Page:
Baxter City Council: Parks and trails locator soon to be available
BAXTER--Trail enthusiasts in the city of Baxter will now have a new option to track their route, plan an outing or check for park amenities. Josh Doty, community development director and Todd DeBoer, information technology and GIS director, provi...
BAXTER-Trail enthusiasts in the city of Baxter will now have a new option to track their route, plan an outing or check for park amenities.
Josh Doty, community development director and Todd DeBoer, information technology and GIS director, provided a look at the Baxter parks locator for the city council Tuesday, July 3. The city has eight parks and a five-member parks and trails commission with council member Quinn Nystrom serving as liaison.
Doty said the fund for capital projects through the parks system has slowed in growth so it hasn't been able to take on a lot of projects of late. Last winter, the commission talked about a work plan for low-cost alternatives to complete during the remainder of 2018. Of the dozen or so low-cost project ideas, Doty said two rose to the surface. One was enhancing the community entrance at Highway 371 at the Mississippi River bridge, where the bicycle/pedestrian trail has chain-link fencing and no kiosk. Doty said they are interested in coming up with cost estimates to make that a more welcoming entrance to the city.
The other top project was creating an online park locator allowing residents and guests quick access to information about parks and trails around the clock.
DeBoer said it's a responsive website using cloud-based software instead of an app, although people can access it on their smartphones using a shortcut so it resembles an app. The information is available to anyone no matter what type of device or platform they use, iPhone or Android, laptop or desktop. DeBoer said it will not work on a flip phone, referencing Mayor Darrel Olson and getting laughs from the council.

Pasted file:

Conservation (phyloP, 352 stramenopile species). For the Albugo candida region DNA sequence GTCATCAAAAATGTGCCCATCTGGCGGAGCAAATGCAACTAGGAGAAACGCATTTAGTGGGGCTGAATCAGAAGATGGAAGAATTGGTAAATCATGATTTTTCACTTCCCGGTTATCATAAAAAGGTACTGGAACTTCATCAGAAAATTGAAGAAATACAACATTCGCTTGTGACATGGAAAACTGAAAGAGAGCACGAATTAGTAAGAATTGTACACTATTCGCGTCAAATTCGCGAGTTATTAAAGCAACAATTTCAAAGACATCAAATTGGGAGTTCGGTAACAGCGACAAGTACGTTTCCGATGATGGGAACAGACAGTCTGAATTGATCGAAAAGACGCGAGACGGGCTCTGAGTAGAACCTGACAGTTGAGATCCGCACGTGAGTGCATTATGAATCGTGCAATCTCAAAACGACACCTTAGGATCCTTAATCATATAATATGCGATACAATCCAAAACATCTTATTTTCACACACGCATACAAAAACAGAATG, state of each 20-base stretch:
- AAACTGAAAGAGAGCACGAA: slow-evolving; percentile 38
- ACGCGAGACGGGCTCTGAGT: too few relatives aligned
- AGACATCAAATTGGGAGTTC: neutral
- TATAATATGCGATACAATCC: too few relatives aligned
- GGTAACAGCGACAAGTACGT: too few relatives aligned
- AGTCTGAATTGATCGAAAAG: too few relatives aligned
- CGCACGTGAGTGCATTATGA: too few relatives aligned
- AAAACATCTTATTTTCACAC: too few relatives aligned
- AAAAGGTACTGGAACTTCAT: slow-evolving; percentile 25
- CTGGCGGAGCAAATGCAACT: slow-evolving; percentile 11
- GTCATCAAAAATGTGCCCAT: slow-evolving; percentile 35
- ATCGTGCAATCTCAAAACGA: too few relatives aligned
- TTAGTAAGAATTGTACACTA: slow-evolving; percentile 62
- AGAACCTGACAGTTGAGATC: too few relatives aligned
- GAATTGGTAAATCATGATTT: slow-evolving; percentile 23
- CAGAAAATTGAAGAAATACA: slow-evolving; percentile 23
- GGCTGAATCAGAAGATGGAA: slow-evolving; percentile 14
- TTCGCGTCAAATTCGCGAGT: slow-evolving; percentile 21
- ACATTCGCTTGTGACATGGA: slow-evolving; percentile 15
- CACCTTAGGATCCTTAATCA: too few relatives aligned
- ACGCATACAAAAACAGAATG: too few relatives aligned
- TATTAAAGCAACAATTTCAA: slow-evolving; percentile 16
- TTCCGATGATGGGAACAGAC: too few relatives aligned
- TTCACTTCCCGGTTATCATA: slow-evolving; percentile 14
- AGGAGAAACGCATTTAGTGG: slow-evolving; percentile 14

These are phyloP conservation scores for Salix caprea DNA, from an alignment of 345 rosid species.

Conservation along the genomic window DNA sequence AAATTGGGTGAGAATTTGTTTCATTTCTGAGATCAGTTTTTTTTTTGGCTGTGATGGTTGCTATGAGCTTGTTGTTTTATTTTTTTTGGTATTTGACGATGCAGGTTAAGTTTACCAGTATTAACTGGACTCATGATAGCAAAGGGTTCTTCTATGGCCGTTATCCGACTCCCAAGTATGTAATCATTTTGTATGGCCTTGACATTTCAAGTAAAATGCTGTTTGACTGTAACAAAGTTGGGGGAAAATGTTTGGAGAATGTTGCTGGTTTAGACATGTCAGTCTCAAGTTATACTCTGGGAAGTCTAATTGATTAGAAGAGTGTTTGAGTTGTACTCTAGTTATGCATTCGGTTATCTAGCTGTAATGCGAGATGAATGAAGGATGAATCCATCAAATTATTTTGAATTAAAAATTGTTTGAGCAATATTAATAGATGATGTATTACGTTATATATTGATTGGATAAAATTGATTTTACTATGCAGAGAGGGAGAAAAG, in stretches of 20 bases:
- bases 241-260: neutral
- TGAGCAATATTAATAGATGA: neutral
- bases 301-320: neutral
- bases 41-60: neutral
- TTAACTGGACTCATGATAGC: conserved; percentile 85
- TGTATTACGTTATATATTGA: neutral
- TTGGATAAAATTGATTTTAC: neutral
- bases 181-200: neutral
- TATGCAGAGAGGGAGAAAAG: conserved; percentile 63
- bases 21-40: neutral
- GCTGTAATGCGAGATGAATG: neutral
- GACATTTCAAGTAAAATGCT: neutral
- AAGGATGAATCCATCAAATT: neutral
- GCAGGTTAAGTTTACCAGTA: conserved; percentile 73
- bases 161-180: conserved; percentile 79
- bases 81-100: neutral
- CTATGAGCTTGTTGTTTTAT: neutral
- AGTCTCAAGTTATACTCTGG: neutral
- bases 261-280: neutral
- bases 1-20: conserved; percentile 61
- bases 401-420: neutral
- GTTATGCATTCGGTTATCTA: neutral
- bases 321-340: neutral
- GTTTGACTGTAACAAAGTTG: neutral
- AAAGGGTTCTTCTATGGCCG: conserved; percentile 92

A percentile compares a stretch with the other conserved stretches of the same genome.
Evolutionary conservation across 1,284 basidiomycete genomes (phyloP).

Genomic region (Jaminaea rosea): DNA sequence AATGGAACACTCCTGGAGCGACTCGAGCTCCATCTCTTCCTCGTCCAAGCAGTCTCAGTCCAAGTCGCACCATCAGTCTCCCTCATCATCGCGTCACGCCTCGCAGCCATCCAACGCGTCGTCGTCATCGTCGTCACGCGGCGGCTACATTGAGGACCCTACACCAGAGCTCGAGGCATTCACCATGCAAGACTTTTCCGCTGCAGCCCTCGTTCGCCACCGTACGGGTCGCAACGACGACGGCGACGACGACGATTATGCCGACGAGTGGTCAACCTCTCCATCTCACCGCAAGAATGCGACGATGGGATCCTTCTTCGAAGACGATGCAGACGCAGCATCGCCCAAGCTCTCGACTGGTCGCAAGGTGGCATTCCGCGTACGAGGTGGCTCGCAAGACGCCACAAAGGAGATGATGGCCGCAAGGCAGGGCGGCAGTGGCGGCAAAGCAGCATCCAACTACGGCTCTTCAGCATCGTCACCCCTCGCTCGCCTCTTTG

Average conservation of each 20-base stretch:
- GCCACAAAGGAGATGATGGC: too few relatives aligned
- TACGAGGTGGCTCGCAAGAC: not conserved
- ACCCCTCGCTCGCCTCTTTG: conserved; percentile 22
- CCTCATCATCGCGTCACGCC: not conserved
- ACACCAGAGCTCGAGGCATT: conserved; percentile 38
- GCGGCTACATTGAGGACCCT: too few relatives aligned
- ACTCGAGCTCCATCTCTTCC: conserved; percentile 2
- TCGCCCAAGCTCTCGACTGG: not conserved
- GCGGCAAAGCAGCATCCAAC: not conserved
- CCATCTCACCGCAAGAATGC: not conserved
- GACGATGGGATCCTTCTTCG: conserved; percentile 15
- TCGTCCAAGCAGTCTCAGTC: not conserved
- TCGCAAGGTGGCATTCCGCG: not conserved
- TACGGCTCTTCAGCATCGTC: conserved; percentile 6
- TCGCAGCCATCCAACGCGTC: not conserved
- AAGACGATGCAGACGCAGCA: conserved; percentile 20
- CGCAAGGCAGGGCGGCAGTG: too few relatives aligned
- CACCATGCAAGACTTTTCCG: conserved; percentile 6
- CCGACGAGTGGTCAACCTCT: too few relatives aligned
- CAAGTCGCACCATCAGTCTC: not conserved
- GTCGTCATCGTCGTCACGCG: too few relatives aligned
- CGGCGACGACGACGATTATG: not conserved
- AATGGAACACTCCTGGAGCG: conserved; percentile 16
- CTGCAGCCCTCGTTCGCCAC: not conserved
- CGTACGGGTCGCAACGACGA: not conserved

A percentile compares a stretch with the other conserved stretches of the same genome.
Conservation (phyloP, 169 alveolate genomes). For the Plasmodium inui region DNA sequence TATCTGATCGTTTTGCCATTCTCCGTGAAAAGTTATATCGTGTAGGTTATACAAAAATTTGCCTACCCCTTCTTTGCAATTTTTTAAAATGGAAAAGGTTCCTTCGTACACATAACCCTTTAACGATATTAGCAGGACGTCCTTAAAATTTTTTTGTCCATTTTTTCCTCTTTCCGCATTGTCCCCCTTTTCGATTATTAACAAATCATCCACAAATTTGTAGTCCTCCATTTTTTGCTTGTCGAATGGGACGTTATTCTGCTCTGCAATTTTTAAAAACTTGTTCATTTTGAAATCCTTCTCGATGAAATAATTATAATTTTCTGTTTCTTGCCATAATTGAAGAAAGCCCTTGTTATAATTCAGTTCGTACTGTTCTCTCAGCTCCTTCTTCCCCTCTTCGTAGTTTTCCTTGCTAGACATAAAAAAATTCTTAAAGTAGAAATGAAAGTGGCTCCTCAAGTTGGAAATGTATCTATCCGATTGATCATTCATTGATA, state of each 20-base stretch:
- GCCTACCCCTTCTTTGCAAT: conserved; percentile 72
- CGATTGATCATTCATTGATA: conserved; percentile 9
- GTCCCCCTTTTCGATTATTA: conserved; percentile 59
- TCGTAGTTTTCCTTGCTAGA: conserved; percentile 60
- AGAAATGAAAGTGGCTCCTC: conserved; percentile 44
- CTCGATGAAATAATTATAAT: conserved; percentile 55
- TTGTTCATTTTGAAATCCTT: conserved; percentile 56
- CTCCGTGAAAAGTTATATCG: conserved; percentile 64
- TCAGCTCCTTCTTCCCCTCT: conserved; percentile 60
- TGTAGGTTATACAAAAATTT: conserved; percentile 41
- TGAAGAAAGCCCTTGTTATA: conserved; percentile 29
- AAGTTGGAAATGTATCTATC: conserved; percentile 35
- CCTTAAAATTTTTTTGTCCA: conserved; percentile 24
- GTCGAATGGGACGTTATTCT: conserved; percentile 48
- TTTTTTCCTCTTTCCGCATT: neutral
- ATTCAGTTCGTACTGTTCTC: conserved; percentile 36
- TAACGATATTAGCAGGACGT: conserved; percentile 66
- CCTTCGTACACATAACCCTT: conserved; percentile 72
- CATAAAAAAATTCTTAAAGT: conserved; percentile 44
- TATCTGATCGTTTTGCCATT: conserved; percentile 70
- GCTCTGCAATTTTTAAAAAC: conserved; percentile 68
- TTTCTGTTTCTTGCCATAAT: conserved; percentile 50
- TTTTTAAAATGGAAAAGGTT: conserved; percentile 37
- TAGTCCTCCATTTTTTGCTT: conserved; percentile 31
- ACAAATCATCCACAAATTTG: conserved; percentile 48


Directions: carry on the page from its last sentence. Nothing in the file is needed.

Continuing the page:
"C'mon," Olson said jokingly.
In April, DeBoer received the blessing of the parks and trails commission and worked on the site during the following months. DeBoer said they were able to use software the city already had so the only additional cost came in staff time.
The park locator is described as a simple interface quick in response with a base map, four layers and search filter.
"It does what it's designed to do and that's it, it's simple and pretty quick to run," DeBoer said. With council consensus to approve the locator, DeBoer said the it could be launched in a short time.
The locator includes icons to let people know what amenities individual parks have-be that a kayak and canoe launch site or restroom facilities. Users can interact with the map or use a search tool to find trail links, determine distances and get park information. Dropping a pin on the map allows people to search for a park within a specified distance or they can filter parks to those with fishing piers. Another option allows people to see their current location and how to get to their desired destination. A measurement tool allows users to click on points to get an estimated distance.
"I think you did a great job on it," Nystrom said. "... It looks great."
It will be on the city website. DeBoer said they could develop a QR code to make it easy to access.
"I think it will be useful," DeBoer said, adding the next step will be getting the word out there.